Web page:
When my youngest child, who is still in high school, gets on his bike in the morning to ride to school, I always send him off with a hearty hug, a wave and a shout of “Learn cool stuff!”
Learning is awesome. Humans are curious by nature and the feeling of having a new idea, a new understanding settle in your brain is deeply satisfying. Yesterday I didn’t know that when the Great Pyramids at Giza were built, there were still woolly mammoths around; today I do. Cool.
Ask an Expert
When you learn something new, it’s usually from someone who knows more about that subject than you do. A teacher or shall we say… an expert. You trust your dentist when they tell you to floss because, well, they’re a dentist, after all. A specialist.
As a generalist, I am in awe of specialists. People who have dedicated themselves to drilling down into the depths of knowledge for a very particular field or activity. My liberal arts education has been broad rather than deep. I can tell a sauropod from a theropod, but I’m no paleontologist. I know the difference between dark matter and dark energy, but I’m no physicist. Not by a looong stretch.
But I love listening to specialists talk about what they do. There is something profoundly satisfying about drinking a few stolen drops from the fount of knowledge that comes with such deep expertise. I respect their experience and skill set because I don’t know what they know, and I know that the difference matters.
A Matter of Trust
These days, however, being an expert isn’t quite what it used to be. The internet age has made it all too clear that well-founded specialist know-how is not immune to assaults from doubters and dissenters of all plumage.
Across a diverse range of topics—from climate change to GMOs and from vaccines to evolution—an army of activists awaits you, ready to tell you how “they” don’t want you to know this-or-that and that those so-called experts are really just in Big Whatever’s pocket and cannot be trusted. Such people may have let their innate curiosity, that desire to learn new stuff without prejudice, be overruled by the wish to protect some narrative or world view that they hold dear. The fact that they often do so with the best of intentions does not make their animosity towards actual experts any less troubling.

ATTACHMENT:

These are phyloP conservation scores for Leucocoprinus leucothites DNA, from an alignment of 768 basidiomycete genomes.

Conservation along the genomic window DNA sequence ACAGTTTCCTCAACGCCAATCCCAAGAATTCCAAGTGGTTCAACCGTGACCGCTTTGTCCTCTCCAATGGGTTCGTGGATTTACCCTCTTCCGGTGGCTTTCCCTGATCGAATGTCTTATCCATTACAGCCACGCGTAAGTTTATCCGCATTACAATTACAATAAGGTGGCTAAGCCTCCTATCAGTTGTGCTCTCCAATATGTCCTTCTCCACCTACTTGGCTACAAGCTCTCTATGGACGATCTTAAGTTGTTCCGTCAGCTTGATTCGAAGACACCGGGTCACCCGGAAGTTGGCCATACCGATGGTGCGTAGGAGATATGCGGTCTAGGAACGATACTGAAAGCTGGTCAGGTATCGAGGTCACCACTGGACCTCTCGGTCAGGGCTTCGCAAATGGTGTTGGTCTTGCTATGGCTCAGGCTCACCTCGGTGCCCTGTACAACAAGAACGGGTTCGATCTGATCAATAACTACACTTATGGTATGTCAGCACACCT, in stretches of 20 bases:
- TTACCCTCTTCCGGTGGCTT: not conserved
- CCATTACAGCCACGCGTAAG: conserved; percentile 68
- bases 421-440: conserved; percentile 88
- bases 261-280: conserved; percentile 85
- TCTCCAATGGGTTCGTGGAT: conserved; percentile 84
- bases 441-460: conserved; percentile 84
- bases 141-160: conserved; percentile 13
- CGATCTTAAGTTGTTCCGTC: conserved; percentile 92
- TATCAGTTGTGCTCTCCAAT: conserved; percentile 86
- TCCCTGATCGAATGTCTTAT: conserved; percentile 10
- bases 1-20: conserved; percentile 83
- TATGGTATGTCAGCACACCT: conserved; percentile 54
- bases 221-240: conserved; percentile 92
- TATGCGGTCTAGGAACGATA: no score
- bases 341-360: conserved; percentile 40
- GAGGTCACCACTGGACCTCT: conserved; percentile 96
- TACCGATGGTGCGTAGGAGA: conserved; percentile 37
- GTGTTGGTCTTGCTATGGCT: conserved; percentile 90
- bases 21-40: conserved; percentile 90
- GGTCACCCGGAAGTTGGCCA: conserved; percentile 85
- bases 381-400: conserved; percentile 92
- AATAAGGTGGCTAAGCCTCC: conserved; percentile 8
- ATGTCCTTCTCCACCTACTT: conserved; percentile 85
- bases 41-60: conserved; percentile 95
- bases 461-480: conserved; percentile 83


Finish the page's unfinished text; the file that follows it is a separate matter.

These are worrisome developments, and the speed with which things are changing is disconcerting. In this world of alternative facts, echo chambers and fake news, the concepts of truth and reality have become fair game at best, irrelevant at worst.
Who Mends the Shoes?
It may be instructive to trace these developments back to the origins of “expertise” itself. In a group of hunter-gatherers, most people would share more or less the same skill set and the efforts of all individuals were needed to feed all group members. But once agriculture started generating a steady surplus of food and sedentary civilization took off, communities had the opportunity to free up time for certain members to learn new skills.
Fast forward a few thousand years and you have cobblers, butchers, painters, metalworkers, priests, scribes, etc. In a sense, such “professionals” were already the de facto experts in their respective fields. A cobbler would ask the butcher to slaughter a goat, and the butcher would ask a cobbler to mend his shoes. And so would the priest. And so would the metalworker.
The foundation for such a division of labor is a mutual respect for each other’s skills and, by extension, for the accumulation of knowledge that is embedded in them. If all butchers stopped trusting cobblers and went back to mending their own shoes, and all cobblers went back to butchering their own goats, the societal progress facilitated by their respective specializations would be lost. You can’t build the Great Pyramids if everyone is a farmer.
Beware the Butcher-Trolls
The internet has caused a massive democratization of access to information. This has in turn led to a presumed democratization of the knowledge and skills that are built upon that information—and even of the authority that having such (presumed) knowledge gives us to pronounce judgment on any topic that we have an opinion about. But opinions are not facts.
In other words: everyone feels they have the right to be right, even if they’re wrong. And if there is a specialist who disagreed with your convictions… well, they’re “just an expert,” after all. Today’s butcher-trolls have no qualms about expressing fiercely held beliefs about shoe-mending while pronouncing cobblers to be idiots.
In yet other words: the superabundance of information is turning us all into neo-generalists, and the intermingling of fact and opinion may tempt us to think we can take on the specialists.
That’s why it is important for those of us on the side of science and reason to be vigilant and to stay skeptical. One of the cornerstones of understanding the world, and our place in it, is to be open to changing your mind whenever new and compelling evidence presents itself. Collecting and assessing that evidence, and drawing conclusions from it, is not a hobby or something you can intuit—it’s a job. An expert’s job.
And it bears remembering that even if you are an expert or highly experienced in one area, you are still a layperson in every other field. Those who embrace this are happier for it: it just means that there is still a lot to learn.
Back to Basics
Meanwhile, I am still happy to be an old-school generalist. Someone who knows a little bit about a lot of things, who doesn’t have deep knowledge about anything, and who can appreciate the difference. I’m perfectly happy to have the cobbler mend my shoes and the dentist instruct me to floss—and maybe they’ll be happy, in turn, to listen to a story or two from this chronicler’s quill.
Now please excuse me while I go learn some more cool stuff.
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